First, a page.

Cerebral effects: In a porcine model of cardiopulmonary arrest significantly increased cerebral blood flow was observed in AVP-treated animals compared with epinephrine.65 In yet another porcine model the effects of AVP (0.4 U/kg), epinephrine (0.2 mg/kg), and combined AVP (0.4 U/kg), epinephrine (0.045 mg/kg), and norepinephrine (0.045 mg/kg) on cerebral blood flow were compared. Significant increases in cerebral blood flow were observed in all AVP groups compared with epinephrine.66 Two studies have assessed the effect of AVP and epinephrine upon cerebral pathology and survival postCPR.67,68 In 1 study of rats, no difference in neurological deficit score (physical exam) or histological quantitative analysis of viable and apoptotic neurons was observed between AVP or epinephrine group.68 In another study of pigs, brain magnetic resonance imaging (MRI) was performed 96 hours after prolonged CPR with either AVP or epinephrine.67 No brain MRI abnormalities were observed in AVP group.67 Interestingly, no pigs in the epinephrine group survived to 96 hours.67

Canine asystole: One successful case of canine CPR with AVP administration has been reported.69 Asystole was observed approximately 1 hour into surgery. CPR was performed and 2 doses of AVP (0.8 U/kg, IV) were administered. ROSC with transient second-degree heart block was observed. No cardiac or neurologic dysfunction was noted during the recovery period. The patient was discharge 3 days later.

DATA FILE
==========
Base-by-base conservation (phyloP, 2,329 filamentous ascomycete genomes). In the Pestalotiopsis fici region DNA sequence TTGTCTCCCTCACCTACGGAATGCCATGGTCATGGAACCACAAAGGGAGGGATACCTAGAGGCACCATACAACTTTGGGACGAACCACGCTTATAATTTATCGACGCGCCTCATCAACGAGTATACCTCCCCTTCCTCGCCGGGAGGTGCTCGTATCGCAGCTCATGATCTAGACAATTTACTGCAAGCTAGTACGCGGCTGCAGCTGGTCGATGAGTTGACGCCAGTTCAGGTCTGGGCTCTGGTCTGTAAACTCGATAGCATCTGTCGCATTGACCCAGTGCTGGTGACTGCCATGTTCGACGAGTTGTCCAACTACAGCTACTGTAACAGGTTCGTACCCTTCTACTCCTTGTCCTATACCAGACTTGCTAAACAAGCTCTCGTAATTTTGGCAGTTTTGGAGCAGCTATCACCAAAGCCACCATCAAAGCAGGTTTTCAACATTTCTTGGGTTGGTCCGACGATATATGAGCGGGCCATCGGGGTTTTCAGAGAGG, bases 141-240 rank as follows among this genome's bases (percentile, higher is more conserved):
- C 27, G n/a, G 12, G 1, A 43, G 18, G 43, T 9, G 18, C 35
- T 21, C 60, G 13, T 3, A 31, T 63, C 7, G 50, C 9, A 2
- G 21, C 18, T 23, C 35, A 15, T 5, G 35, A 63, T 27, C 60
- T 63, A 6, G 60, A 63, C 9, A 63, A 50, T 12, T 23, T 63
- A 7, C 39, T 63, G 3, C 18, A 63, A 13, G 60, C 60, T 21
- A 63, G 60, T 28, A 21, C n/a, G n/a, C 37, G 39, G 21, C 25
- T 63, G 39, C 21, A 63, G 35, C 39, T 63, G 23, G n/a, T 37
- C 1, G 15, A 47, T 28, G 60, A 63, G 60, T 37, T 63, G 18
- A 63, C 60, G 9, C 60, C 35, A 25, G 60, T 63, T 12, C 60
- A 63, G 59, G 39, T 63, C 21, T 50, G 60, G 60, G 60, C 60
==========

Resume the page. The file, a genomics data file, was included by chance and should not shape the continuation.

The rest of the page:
Human studies

AVP administration in refractory cardiopulmonary arrest was first reported in 1996 by Lindner et al.70 Standard American Heart Association advanced cardiac life support therapy was performed on 8 patients with in-hospital cardiopulmonary arrest. Each patient received at least 1 mg of epinephrine (range 1–13 mg) during standard CPR with no response. After at least 12 minutes of resuscitation AVP (40 U) was administered with subsequent ROSC. Three of 8 patients did survive to discharge.70 Subsequent medical investigations have focused on the importance of CoPP and ROSC from cardiopulmonary arrest.

CoPP: In a prospective open-label trial of AVP versus epinephrine CoPP was measured in 10 patients with cardiopulmonary arrest.71 When resuscitative measures according to advanced cardiac life support failed, patients were administered epinephrine followed 5 minutes later by AVP. AVP administration resulted in a significant increase in CoPP in 4 of 10 patients.71

Cardiopulmonary arrest: A prospective, randomized, double-blinded study of epinephrine versus AVP in 40 patients with out-of-hospital ventricular fibrillation was performed in 1997.72 A significant increase in survival at 24 hours was observed in the AVP group.72 In 1999, Li et al.73 studied 2 different dosages of epinephrine and AVP in 83 patients with in-hospital cardiopulmonary arrest. ROSC and survival was significantly increased in the high dose AVP (1 U/kg) group compared with epinephrine (1 and 5 mg) groups.73